Menswear brand Grayers will be opening its first freestanding pop-up store in New York City.
Located at 304 Bleecker Street in the West Village, the 1,500-square-foot pop-up aims to bring the personality and world of Grayers to life for the first time alongside its entire collection.
The store will be stocked with the autumn/winter 2017 collection which takes inspiration from American photographer and painter Saul Leiter’s work in the 1940s and 1950s. The collection embraces the artist’s color palette and embodies his spirit and unique way of framing events and interpreting the rhythm and flow of life in Manhattan. Old world European style is mixed with American ruggedness for modern takes on classic pieces. A sweater knit jacket, a fleece knit blazer, and an unconstructed moleskin or stretch twill blazer are unconventionally conventional.
Additionally, Grayers’ current collaborations – including a wool flannel tech travel kit with Baxter of California, a limited edition, hand-made city pack with winter session, and limited edition wool flannel sneakers with SeaVees – will all be available in-store alongside holiday gifts curated and crafted especially for Grayers’ holiday gift guide.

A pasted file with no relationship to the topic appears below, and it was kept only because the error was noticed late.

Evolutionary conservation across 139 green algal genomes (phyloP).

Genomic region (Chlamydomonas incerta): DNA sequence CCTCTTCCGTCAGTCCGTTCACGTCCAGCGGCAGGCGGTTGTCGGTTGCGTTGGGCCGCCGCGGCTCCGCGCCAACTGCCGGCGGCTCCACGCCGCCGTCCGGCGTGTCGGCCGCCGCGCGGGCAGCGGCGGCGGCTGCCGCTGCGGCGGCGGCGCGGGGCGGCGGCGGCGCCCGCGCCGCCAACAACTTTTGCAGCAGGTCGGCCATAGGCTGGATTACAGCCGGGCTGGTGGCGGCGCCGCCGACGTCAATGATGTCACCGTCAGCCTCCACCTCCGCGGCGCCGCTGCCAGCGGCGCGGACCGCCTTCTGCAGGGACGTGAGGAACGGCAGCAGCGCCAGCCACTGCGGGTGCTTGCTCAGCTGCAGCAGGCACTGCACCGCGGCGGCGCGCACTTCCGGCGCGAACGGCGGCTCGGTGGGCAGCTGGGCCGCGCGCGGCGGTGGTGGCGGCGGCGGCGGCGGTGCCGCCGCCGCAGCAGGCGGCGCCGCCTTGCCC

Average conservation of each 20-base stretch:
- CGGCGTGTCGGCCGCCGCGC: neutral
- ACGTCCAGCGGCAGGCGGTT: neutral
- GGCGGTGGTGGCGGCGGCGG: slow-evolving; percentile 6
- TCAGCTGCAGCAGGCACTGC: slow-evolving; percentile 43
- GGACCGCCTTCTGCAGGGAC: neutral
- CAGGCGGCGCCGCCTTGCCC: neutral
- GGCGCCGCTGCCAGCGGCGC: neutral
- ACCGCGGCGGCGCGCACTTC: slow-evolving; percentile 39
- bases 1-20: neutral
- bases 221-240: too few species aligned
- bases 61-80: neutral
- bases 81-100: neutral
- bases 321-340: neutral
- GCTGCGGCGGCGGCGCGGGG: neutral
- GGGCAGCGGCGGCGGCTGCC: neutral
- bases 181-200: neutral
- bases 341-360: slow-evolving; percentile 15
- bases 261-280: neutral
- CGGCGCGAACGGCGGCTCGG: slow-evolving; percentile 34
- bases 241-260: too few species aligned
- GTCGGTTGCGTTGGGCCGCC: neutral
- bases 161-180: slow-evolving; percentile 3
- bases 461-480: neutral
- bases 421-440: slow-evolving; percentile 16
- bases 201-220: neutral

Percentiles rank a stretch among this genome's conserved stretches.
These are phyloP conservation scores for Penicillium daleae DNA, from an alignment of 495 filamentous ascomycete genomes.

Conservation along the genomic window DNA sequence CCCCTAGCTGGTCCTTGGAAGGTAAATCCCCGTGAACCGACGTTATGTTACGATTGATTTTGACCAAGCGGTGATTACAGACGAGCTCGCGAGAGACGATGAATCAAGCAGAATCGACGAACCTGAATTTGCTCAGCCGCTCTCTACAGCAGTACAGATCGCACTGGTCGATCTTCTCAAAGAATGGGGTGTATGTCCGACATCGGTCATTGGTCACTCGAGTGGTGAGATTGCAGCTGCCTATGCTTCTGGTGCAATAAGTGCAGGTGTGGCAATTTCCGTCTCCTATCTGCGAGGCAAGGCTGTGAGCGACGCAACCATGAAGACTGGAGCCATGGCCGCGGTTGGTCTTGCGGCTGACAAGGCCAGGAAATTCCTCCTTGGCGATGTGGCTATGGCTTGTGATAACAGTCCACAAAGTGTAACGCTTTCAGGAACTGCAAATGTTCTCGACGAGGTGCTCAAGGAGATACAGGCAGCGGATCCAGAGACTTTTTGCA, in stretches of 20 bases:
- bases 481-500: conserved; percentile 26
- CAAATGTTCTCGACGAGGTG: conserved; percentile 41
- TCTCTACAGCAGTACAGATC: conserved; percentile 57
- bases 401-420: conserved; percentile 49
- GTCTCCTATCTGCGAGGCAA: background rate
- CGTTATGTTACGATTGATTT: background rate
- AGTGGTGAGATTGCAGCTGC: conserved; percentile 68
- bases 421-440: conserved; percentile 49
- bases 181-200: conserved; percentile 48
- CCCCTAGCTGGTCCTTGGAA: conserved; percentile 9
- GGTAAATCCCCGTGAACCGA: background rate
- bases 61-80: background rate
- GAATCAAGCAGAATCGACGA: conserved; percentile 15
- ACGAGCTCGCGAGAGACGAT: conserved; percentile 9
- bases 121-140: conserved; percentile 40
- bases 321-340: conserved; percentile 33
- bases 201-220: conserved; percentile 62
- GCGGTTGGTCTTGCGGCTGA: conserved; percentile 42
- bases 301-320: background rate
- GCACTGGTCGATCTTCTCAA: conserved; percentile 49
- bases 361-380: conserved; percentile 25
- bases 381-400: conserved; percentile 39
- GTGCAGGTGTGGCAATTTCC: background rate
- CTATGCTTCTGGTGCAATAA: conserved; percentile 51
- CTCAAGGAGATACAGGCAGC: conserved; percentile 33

This year has been a year of exceptional growth for Grayers. In addition to launching its first ever New York City pop-up, the brand was part of several other multi-brand pop-ups this year in Nantucket, Charleston, and in a vintage Airstream in Washington, D.C.
Its e-commerce business is on track to triple this year. And the Grayers brand is now sold in over 250 points of sale nationwide from leading men’s specialty stores such as Stag Provisions, Article Menswear, and MartinPatrick3, to top trunk and subscription services, and Nordstrom.
“We’ve been looking for locations in New York City, and the timing was right to take the brand to the next level in an iconic area that resonates with Grayers,” said Peter Georgiou, founder of Grayers. “About the time Bleecker Street saw the rise of bohemian New York and the offbeat, unscripted ways of that generation, the young gentlemen at Oxford and Cambridge were ditching their outdated three-piece flannel suits for gray flannel trousers or ‘Grayers’, which was considered radical at the time.”